Rigor and Reproducibility Changes, Visualized


Looking for a one-page reference on NIH’s application changes to address scientific rigor and transparency? Check out this handy infographic developed by NIH’s Eunice Kennedy Shriver National Institute of Child Health and Human Development (NICHD).

You’ll find this resource and much more on the NIH rigor and reproducibility web page on grants.nih.gov.

rigor and reproducibility infographic


  1. Is the NIH confusing research publications with an application for funding? In grant applications one only provides preliminary evidence of the feasibility of an idea and is ranked on both, the idea and its feasibility. Rigor, reproducibility and transparency are essential for peer-reviewed scientific publications.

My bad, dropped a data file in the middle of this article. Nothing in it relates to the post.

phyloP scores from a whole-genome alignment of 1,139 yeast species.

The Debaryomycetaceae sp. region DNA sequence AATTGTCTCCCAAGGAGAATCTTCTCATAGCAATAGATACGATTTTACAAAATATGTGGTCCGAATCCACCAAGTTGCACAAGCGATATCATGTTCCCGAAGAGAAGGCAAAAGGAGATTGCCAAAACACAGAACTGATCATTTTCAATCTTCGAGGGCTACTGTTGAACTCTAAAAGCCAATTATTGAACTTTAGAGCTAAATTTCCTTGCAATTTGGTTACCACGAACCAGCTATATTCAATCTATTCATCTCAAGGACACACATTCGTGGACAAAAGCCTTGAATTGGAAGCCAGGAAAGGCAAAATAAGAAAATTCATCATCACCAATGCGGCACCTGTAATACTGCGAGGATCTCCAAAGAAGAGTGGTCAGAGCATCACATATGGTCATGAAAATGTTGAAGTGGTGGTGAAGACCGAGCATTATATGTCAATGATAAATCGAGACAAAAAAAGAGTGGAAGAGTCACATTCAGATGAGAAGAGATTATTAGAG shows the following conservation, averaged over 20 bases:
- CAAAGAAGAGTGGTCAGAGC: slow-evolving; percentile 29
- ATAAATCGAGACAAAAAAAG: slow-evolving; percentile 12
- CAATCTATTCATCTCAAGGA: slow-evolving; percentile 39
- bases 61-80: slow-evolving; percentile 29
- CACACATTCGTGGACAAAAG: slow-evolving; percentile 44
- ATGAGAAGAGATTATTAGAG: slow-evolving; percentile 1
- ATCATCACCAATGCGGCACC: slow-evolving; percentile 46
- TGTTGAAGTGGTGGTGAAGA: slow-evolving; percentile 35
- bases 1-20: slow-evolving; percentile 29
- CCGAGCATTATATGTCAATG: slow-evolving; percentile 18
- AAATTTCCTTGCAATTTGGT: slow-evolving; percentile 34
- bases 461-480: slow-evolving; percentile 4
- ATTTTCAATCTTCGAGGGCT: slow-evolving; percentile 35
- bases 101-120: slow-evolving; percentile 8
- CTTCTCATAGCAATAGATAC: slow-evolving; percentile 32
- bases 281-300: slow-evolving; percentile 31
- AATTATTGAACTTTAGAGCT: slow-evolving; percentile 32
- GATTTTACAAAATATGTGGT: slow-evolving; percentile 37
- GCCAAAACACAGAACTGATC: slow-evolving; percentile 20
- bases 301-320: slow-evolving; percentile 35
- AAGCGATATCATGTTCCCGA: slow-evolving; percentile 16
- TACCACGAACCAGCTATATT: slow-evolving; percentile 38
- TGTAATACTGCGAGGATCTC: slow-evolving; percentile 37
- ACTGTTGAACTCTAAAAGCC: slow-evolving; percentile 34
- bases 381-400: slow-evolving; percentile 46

2. No specifics are given for “how your experimental design and methods
    will achieve robust and unbiased results”. I can think of a few ways of how this can be done but without specifics my thoughts may not be recognized as “correct” by fellow reviewers. I think NIH needs to start being specific on this as stating such conditions will not make applications to have more “robust” science. Well, authors could start claiming that their methodology is very robust – but how do we know?

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